Of One Heart (originally titled A Battle for Love) is the second in Cynthia Wright’s St. Briac series and was originally published in 1986. It’s set in Paris and London in 1532/3 and charts the romance between an English Marquess and the beautiful young French widow he is ordered to marry, sight unseen. I am a big fan of the arranged marriage trope, and given I’m a bit of a Francophile to boot, I thought I’d find much here to enjoy. Sadly, however, I found a dull story that is stretched out for far too long, a couple of cardboard cut-out protagonists, a romance that isn’t particularly romantic and an ending so ridiculous that I couldn’t wait for it to be over. It’s largely thanks to the engaging performance by Tim Campbell that I was able to make it to the end without falling asleep.
Beautiful widow, Micheline de Tevoulaire, was inconsolable after the death of the husband she adored until she overhears some fellow courtiers discussing his womanising ways. Micheline is devastated to learn of this – she and Bernard had grown up together and she thought she knew him – and decides that love is a lie and that she is done with it. So when King François announces that she is to be sent to England to marry to the Marquess of Sandhurst, she agrees without protest. She’s never going to fall in love again so what does it matter whom she marries?
When Andrew Weston, Marquess of Sandhurst is informed by his father, the Duke of Aylesbury, that a marriage has been arranged between him and an unknown Frenchwoman, Sandhurst is not pleased. He and his father do not see eye-to-eye and it’s almost a matter of principle for Sandhurst to go against his father’s wishes, but with King Henry in favour of the match, it’s difficult for him to refuse. But he’s resolved to make his own choice, so he decides to go to the French court disguised as a lowly painter of portraits named Andrew Selkirk with a view to getting sight of his prospective bride before he makes his mind up one way of the other.
Fortunately, Sandhurst is a skilled artist. Lucky, that.
What we have here is a ‘hero-in-disguise’ romance, where the heroine doesn’t know the true identity of the hero while he knows who she is. Sandhurst is naturally delighted to discover that his would-be-betrothed is a very lovely young woman, and given that his first commission from King François is to paint her portrait, the pair are afforded plenty of time to get to know one another. Yet there is no sense that here are two people falling in love; we’re told rather than shown, the ILYs come almost out of the blue, and well before the halfway point in the book, so I was left wondering what on earth the remaining five hours would be about.
Not much, as it turned out.
The book moves at what I will charitably call a ‘leisurely pace’ anyway, but once Sandhurst and Micheline are in luuurve and in England preparing to marry, things grind almost to a halt and we are immersed in the minutiae of everyday life at King Henry’s court – down to the colours of doublet and trimming Sandhurst or the King are wearing and what Micheline feeds her horse. There are a few smallish hiccups along the path of Twu Wuv – the two-dimensional, evil former mistress, for example – although fortunately these aren’t allowed to drag on (if only the rest of the book hadn’t been allowed to do the same!), but otherwise all that happens is Andrew and Micheline mooning over each other and Micheline being repeatedly snubbed by practically everyone she meets. I started feeling sorry for the poor woman – wasn’t she ever going to be allowed to have even ONE friend in England?!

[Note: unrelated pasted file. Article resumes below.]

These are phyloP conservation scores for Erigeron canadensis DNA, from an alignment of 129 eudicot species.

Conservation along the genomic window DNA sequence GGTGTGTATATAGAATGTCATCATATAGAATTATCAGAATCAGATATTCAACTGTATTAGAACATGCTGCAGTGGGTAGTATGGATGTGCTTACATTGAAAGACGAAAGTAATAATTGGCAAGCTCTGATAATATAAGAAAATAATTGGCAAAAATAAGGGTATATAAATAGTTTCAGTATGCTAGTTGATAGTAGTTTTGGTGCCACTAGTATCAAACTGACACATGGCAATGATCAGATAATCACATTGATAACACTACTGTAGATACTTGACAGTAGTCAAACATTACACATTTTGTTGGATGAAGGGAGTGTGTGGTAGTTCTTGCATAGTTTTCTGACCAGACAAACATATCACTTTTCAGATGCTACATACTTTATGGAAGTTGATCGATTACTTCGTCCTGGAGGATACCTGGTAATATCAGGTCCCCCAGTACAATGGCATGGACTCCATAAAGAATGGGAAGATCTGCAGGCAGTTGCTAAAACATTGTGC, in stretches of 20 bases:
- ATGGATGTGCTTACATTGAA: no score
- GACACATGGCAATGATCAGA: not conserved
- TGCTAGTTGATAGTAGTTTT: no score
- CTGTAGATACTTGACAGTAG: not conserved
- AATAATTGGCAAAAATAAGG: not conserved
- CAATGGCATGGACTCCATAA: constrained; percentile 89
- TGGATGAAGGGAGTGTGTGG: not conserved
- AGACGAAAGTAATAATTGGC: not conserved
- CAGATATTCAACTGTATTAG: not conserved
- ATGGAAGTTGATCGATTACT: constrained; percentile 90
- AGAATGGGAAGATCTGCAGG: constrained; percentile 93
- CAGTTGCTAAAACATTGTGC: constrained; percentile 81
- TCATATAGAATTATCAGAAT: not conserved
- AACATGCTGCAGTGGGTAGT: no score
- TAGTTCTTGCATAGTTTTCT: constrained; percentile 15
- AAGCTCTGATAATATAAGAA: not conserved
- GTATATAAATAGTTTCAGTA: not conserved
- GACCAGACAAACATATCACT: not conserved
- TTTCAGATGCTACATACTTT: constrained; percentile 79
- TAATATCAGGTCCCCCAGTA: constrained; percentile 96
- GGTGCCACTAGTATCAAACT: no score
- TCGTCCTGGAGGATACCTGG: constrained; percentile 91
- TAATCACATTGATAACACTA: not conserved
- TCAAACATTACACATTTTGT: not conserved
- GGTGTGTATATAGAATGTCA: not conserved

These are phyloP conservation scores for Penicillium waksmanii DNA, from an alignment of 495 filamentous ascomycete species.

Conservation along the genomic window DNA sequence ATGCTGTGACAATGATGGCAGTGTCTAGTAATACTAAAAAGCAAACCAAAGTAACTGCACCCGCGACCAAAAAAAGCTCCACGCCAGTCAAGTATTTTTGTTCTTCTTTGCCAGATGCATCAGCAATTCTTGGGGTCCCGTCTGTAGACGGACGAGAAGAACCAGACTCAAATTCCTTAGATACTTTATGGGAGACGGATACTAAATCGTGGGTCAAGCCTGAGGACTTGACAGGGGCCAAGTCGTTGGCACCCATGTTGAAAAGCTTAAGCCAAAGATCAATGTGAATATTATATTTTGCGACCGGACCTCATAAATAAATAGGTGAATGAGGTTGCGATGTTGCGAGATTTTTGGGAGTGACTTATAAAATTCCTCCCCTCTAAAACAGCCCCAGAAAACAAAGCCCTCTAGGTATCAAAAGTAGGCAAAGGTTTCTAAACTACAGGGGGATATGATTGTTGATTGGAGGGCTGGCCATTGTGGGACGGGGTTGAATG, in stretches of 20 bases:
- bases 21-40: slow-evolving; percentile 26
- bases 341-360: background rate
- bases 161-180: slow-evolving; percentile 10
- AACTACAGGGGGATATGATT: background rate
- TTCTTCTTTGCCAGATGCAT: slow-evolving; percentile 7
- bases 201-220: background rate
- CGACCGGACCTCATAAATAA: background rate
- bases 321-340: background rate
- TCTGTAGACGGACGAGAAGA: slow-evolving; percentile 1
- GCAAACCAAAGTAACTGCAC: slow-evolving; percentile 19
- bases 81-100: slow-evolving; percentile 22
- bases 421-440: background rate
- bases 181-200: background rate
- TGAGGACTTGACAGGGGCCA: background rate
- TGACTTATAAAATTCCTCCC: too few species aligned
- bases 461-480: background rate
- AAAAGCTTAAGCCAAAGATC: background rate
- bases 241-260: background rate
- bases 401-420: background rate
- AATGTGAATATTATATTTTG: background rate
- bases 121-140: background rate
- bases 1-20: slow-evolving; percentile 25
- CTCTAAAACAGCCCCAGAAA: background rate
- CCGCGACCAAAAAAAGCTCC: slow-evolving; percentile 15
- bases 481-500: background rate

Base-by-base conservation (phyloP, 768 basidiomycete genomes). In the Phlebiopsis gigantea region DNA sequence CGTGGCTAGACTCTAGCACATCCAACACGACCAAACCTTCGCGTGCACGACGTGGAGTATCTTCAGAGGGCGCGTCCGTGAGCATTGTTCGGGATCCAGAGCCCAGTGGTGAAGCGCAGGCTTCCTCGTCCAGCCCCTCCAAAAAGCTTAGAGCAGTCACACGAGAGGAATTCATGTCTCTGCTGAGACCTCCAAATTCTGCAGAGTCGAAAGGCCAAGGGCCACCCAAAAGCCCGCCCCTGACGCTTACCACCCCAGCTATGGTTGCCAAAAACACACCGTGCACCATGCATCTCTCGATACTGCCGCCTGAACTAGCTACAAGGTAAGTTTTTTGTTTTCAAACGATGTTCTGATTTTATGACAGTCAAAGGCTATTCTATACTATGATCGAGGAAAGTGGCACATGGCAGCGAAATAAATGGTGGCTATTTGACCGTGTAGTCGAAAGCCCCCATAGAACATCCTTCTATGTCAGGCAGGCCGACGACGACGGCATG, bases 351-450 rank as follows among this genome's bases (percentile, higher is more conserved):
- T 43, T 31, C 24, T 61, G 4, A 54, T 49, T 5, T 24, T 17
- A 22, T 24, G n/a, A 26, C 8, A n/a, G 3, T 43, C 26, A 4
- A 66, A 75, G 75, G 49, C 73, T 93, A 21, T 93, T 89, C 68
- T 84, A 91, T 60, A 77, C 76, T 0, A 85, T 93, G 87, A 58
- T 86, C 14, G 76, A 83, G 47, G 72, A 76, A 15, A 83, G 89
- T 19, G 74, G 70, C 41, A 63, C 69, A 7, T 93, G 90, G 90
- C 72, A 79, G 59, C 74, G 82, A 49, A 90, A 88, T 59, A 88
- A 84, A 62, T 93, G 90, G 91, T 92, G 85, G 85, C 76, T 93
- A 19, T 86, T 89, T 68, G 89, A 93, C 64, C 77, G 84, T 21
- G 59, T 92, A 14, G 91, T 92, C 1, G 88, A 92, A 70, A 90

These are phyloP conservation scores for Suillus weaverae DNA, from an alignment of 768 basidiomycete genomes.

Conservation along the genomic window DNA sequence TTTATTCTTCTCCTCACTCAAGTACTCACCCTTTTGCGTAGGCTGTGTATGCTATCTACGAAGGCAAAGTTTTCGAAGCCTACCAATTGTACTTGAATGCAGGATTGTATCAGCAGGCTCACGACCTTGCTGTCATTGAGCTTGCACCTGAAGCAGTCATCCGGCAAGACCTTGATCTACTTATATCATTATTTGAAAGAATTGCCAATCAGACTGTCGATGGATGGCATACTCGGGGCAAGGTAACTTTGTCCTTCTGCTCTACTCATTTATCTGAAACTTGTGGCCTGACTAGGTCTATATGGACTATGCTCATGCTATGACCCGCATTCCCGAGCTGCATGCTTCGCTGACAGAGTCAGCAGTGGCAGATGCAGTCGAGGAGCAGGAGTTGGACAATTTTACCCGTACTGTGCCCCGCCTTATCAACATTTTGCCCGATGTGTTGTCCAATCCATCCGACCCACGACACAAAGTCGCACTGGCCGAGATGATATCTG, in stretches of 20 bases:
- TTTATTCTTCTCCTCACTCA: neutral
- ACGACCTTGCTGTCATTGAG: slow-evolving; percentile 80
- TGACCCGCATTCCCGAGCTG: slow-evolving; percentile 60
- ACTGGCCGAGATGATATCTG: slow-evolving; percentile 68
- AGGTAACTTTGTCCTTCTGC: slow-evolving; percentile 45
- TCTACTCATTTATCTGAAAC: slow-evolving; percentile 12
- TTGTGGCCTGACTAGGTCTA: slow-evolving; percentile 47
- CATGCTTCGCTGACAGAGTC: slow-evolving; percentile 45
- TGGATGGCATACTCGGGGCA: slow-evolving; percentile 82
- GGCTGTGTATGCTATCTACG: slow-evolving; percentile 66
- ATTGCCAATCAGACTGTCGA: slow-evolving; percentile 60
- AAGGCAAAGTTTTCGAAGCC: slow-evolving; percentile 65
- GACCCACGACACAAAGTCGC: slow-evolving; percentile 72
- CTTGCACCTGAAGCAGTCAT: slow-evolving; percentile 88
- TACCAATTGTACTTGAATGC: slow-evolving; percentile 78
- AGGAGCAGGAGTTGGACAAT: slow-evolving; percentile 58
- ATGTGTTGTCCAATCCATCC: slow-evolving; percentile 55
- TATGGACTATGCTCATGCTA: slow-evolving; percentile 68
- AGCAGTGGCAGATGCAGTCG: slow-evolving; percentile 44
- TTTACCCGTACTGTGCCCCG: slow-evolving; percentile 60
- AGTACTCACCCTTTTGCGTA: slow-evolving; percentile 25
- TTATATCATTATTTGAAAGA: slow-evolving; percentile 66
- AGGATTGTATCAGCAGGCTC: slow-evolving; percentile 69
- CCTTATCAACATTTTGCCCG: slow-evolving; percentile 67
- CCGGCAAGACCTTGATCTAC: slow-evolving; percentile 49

Around three-quarters of the way through, the author picks up a plotline for which she laid the foundation in the first half, namely that of a threat against Micheline’s life. She received an unpleasant note, which was followed at intervals by a couple of “accidents”, until finally, the baddie – the identity of whom is obvious from the beginning – concocts a plan to dispose of both Micheline and Sandhurst separately and in ways that (he hopes) will not call down suspicion on him. While there is perhaps a grain of plausibility in the scheme to get rid of Sandhurst, the rest is just silly.
Tim Campbell is recording quite a lot of historical romance these days, and I’m listening to him more frequently and generally enjoying his performances. He’s a talented narrator and vocal actor who delivers the narrative at a good pace and is able to imbue the dialogue with the right amount of expression and nuance. His character differentiation is excellent, and so are his female voices – they’re never too highly pitched and there is no hint of falsetto. His French-accented English is also very good – I am particularly fond of his interpretation of Gabriel St. Briac in this author’s The Secret of Love – and here he applies a French accent successfully and consistently to Micheline and other members of the French court. His interpretation of Sandhurst presents him as everything a romantic hero should be – attractive, authoritative and devoted to his lady, and while I’ve been critical of his English accent on several occasions – it’s very good but was marred by a number of consistent mispronunciations – I’m pleased to note that they have almost all been eliminated.
Unfortunately however, the material Mr. Campbell has been given to work with here is poor and even his strong performance isn’t enough to turn an essentially dull, uneventful story into something I can recommend.
Book Content: C-
Steam Factor: Glad I had my earbuds in
Violence Rating: Minimal
Genre: Historical Romance
Publisher: Cynthia Challed
Of One Heart was provided to AudioGals by the narrator for a review.